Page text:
February 7, 2022

Feeling Fine in February Films

For me, the first week of February is the most miserable time of the year. In a practical sense, my annual month of melancholy could be due to the persisting dark evenings and the fact that those New Year’s resolutions I dictated so proudly just four weeks ago now seem like the naive natterings of someone I hardly recognise. Or, perhaps, we could blame astrology and the fragile emotions caused by pisces season. Or maybe it is simply because every time I write it down my head voice insists on saying “FebRuary” which always irritates me. 

 

All these bad vibes necessitate a big dose of serotonin in the form of feel good films. However, there is something about the bleakness of this time of year that makes the typical feel good films lose the elating power they have for me in June or December. As such, I like to go for my own genre that I have completely made up just now called: feeling fine in February

 

If Mamma Mia! and Paddington 2 are in the uncompromisingly positive category, then this genre comprises films that are charming enough to make you feel pleasantly about the world, but are not trying to force you to join them in the giddy skies of relentless optimism. This genre is very much channeling Joy in Inside Out when she realises that a little bit of sadness is okay. 

Without further ado, here are four feeling fine in February films that I highly recommend turning to this rotten month:

palm springs

palm springs

After the last two years, is there anything more relatable than a time-loop movie? Much like the Backyard Cinema stewards and actors, Andy Samberg and Cristin Milioti find themselves waking up at the same party in LA everyday. It goes without saying that this is not a better film than the untouchable Groundhog Day, but it is sharply written and endearing with just enough nihilism to keep it real. Besides, any film with J. K. Simmons brandishing a bow and arrow is worth a watch.

fyre festival documentary

fyre festival documentary

This may seem like a rogue choice, but is there anything more darkly feel-good than watching terrible people making terrible choices and getting their comeuppance? I must have seen this documentary four or five times now. It is a glorious tale of the realities of practical logistics triumphing over entitled, bumbling brats. If you do not know the story, it is worth keeping things that way before watching. It’s a glorious hot mess.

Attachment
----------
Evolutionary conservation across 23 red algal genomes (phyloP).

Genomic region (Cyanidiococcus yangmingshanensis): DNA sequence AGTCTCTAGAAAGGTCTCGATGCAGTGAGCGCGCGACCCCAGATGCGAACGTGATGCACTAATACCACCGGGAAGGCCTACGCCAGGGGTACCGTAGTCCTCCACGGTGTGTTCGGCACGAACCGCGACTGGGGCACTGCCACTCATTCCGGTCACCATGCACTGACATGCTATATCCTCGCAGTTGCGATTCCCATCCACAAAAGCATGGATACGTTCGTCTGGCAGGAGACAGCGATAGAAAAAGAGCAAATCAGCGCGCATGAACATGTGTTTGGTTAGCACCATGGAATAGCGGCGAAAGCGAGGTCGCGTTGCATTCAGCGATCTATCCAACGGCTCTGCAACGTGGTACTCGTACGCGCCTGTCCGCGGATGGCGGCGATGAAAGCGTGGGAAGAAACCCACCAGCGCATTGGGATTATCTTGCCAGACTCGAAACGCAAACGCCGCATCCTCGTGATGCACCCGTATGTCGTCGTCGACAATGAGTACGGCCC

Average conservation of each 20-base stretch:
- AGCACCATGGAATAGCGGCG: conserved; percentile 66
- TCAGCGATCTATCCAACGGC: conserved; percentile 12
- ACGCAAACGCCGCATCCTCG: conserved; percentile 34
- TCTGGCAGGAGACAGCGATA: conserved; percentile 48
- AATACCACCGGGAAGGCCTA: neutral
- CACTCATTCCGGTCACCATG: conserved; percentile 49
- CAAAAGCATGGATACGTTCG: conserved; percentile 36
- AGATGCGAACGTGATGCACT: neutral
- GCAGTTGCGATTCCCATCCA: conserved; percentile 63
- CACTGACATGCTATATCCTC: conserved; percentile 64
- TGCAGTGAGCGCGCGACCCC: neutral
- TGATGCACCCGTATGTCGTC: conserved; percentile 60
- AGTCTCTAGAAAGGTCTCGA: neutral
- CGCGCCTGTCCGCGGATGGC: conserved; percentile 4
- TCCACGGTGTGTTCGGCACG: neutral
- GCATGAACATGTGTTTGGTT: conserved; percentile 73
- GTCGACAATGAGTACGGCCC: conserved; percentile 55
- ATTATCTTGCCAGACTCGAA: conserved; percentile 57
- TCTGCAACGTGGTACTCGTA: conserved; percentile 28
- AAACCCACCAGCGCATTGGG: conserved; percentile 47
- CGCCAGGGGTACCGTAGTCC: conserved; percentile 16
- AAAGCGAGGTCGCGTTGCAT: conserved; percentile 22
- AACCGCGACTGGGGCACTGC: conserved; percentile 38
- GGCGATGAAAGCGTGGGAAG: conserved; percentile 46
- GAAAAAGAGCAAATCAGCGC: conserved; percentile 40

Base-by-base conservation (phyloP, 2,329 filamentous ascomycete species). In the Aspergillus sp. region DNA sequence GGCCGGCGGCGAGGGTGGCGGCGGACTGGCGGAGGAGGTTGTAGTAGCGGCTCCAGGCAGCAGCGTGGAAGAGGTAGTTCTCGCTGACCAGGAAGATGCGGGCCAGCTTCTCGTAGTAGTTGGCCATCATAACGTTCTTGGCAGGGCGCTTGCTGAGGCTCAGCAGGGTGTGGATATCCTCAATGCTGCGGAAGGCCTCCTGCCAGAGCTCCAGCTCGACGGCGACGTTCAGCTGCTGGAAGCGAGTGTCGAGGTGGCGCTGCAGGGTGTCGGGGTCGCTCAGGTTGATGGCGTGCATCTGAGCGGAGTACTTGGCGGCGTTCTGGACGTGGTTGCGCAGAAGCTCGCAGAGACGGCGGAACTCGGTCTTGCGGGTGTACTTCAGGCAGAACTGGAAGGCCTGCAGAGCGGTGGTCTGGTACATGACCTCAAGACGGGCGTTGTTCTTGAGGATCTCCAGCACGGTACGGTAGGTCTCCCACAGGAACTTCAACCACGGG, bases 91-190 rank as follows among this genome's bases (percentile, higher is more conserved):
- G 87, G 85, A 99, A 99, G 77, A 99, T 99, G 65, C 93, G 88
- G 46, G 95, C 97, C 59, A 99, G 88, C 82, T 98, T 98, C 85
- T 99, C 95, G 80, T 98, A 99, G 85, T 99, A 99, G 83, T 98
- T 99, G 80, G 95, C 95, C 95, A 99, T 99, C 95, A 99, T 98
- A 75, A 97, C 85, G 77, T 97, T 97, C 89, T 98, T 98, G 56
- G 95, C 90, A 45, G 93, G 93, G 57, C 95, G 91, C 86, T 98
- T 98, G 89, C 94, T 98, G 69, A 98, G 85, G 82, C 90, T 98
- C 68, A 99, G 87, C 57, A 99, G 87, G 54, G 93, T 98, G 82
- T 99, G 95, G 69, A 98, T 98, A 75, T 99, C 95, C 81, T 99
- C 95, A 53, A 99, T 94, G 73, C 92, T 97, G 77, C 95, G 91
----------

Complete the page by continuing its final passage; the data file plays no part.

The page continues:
Wild rose

Wild rose

Described as a “happy-sad drama”, this 2018 almost-musical starring Jessie Buckley and Julie Walters fits the feeling fine in February genre perfectly. The premise of an uplifting film about a troubled, glaswegian girl who wants to move to Nashville to be a country singer might trick you into thinking it is a straightforward British star is born story in the spirit of Billy Elliot. The sporadic moments of raw brutality makes this a feel good film that is firmly based in reality, which makes it all the more comforting.

Rocketman

Rocketman

There is something “happy-sad” about all biopics. As Richard Madden’s John Reed would say, Rocketman is a “wild ride” of emotions. I saw Rocketman at an outdoor cinema in 2019. Unfortunately, the Goodbye Yellow Brick Road sequence coincided with torrential downpour so the whole audience had to flee for their cars. Thankfully Backyard Cinema is fully indoors and sheltered, so you won’t have to worry about showers if you are coming to see it with us in April.

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Written by Rosie Rothwell

Written by Rosie Rothwell

My name is Rosie. I work here at Backyard Cinema in the Marketing Team. I recently completed a Masters in Film Exhibition and Curation at the University of Edinburgh. I have been obsessed with the cinema ever since I experienced my first jump scare courtesy of the introduction of Bruce the vegetarian great white shark in Finding Nemo.

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